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Oil prices settle lower as demand concerns linger despite China's growth plans

Published 05-03-2024, 08:00 am
Updated 06-03-2024, 01:58 am
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Investing.com -- Oil prices settled lower, as China-led worries about weaker crude demand continued to linger despite the world's largest crude importer unveiling ambitious growth plan.

At 14:30 ET (19:30 GMT), the West Texas Intermediate crude futures fell 0.9% to settle at $78.02 per barrel, and the Brent oil futures expiring in May fell 0.7% to $82.83 a barrel.

China keeps 5% GDP target for 2024, outlines economic reforms

China set a gross domestic product target (GDP) of 5% for 2024, the same as the prior year. The target and other economic proposals were both unveiled in an official report released during the annual meeting of the country's National People’s Congress.

While Beijing outlined more economic changes to help shore up growth, the government’s messaging was largely unchanged from its previous signals, providing investors with little cause for optimism over what has been a sluggish economic rebound in China.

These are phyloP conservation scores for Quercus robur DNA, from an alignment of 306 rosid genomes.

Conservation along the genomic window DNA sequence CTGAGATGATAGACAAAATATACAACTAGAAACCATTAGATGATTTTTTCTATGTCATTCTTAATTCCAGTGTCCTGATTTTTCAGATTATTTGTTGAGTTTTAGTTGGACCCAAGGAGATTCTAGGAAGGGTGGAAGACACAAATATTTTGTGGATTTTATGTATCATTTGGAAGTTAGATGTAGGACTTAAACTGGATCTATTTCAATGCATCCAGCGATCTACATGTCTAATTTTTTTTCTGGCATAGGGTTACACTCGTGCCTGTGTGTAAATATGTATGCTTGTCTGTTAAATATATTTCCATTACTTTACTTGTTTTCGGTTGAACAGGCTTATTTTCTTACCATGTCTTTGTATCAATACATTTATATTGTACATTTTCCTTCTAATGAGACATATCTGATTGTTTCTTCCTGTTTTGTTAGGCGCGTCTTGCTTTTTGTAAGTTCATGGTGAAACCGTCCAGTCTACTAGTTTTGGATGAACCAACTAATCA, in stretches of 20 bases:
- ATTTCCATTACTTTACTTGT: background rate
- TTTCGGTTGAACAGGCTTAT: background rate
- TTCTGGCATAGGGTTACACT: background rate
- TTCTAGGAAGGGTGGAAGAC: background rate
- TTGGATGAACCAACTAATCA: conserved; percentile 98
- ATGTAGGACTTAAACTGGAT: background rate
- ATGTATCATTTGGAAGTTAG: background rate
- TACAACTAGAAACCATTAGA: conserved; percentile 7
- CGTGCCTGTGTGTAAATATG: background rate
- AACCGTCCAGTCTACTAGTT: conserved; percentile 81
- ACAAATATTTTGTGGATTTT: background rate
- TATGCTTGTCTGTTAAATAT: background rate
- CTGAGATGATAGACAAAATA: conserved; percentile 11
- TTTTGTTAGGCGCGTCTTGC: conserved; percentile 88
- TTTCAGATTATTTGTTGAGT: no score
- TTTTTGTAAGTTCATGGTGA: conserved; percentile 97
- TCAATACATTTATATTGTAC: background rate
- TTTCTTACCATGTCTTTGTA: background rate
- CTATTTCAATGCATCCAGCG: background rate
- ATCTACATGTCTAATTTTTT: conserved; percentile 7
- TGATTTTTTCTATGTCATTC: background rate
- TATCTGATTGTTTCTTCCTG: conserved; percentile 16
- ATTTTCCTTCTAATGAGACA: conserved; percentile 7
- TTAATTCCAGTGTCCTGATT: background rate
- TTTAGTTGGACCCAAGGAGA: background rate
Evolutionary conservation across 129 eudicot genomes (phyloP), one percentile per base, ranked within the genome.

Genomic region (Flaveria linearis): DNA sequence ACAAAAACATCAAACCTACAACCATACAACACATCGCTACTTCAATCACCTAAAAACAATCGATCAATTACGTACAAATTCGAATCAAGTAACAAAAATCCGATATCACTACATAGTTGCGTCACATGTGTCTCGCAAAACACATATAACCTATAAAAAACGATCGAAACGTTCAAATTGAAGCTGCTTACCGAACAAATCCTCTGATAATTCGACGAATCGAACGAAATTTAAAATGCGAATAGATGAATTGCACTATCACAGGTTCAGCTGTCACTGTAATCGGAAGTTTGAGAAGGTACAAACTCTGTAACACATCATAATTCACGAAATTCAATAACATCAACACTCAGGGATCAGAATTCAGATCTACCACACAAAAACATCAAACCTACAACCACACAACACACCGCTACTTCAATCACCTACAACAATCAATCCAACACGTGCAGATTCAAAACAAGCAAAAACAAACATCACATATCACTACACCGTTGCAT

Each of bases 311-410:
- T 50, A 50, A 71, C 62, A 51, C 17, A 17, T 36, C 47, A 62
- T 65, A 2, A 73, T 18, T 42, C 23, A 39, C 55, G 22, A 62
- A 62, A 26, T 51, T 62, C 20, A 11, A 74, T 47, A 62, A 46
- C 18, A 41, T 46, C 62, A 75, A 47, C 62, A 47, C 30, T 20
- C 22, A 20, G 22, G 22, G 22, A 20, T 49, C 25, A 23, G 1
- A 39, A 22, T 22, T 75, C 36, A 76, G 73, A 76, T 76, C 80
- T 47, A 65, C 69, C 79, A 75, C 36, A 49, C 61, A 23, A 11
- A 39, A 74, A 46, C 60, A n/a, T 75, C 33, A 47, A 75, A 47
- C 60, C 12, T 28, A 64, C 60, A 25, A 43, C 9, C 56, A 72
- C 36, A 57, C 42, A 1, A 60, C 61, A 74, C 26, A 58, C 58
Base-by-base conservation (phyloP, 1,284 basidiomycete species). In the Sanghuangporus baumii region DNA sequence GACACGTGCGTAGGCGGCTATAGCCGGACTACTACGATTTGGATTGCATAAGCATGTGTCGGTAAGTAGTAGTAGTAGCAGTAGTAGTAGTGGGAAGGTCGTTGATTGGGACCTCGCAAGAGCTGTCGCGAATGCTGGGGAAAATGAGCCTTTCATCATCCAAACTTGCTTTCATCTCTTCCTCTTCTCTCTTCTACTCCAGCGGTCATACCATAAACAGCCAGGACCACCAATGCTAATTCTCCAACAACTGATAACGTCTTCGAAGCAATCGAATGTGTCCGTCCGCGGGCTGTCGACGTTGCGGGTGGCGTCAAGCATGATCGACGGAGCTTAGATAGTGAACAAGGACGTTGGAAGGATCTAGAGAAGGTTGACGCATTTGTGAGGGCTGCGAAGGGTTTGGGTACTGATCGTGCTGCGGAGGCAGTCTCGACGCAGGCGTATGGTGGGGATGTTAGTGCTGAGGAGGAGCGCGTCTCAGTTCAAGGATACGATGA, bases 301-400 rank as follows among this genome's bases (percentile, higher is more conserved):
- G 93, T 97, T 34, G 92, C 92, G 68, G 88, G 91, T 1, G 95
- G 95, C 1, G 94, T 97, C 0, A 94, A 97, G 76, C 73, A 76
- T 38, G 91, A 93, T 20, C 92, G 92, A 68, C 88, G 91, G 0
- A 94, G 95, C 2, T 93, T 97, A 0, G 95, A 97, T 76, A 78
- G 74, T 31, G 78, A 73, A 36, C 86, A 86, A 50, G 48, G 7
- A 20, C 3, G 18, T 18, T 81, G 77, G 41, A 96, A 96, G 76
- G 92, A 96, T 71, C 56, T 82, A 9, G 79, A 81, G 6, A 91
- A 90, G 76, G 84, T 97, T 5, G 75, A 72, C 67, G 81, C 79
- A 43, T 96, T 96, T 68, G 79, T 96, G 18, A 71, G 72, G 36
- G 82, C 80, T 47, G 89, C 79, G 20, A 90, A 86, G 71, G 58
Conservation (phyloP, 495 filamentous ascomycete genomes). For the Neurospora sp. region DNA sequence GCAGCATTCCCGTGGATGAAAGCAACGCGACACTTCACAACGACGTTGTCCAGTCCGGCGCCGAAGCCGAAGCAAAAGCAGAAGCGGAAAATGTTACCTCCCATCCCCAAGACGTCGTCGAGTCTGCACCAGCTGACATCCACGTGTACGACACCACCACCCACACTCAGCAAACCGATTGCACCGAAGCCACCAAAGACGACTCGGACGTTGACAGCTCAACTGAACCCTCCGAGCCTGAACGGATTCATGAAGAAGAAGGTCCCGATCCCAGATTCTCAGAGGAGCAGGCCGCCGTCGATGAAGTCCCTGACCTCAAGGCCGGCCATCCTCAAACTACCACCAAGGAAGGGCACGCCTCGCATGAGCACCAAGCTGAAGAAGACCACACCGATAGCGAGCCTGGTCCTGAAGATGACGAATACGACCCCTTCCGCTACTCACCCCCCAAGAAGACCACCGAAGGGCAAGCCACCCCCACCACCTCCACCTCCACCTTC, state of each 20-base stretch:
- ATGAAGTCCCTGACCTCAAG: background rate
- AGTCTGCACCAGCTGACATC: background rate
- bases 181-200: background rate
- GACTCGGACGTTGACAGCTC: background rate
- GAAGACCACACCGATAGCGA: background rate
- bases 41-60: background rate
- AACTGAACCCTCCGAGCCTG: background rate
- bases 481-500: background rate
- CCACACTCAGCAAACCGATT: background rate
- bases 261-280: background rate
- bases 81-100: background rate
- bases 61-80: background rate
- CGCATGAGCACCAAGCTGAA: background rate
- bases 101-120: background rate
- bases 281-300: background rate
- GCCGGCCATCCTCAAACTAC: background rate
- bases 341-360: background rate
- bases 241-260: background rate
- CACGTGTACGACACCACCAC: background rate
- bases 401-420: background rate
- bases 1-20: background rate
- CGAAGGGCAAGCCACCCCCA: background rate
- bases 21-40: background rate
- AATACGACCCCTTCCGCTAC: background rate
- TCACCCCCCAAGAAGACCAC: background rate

Weak private purchasing managers' index data released on Tuesday further dented sentiment.

Concerns over China, coupled with uncertainty over the path of U.S. interest rates, have factored into anxiety over weaker oil demand so far this year.

Fresh update on U.S. crude production eyed

Following five-straight week of larger-than-expected increased in domestic crude supplies and ongoing concerns about growing non-OPEC global output,  U.S. crude inventory data from the American Petroleum Institute due later Tuesday as well as a further report from EIA due Wednesday will likely be closely watched. 

The EIA is expected to report crude stockpiles fell by 2.6 million barrels for the week ended Mar. 1.

Gaza ceasefire talk remains in play

Meanwhile, growing calls from top U.S. officials for a ceasefire between Israel and Hamas saw markets pricing in a greater chance of a de-escalation in tensions in the Middle East. 

President Joe Biden has been pushing for an agreement to be reached by next week by the start of the Muslim holy month of Ramadan on March 10. 

Fears of supply disruptions stemming from geopolitical ructions in the Middle East have been a key point of support for oil prices in recent months, particularly as Israel and Hamas repeatedly rejected calls for a ceasefire. The war has also spilled over into the Red Sea, severely disrupting activity in the crucial shipping artery between Europe and Asia.

(Scott Kanowsky, Ambar Warrick contributed to this report.)

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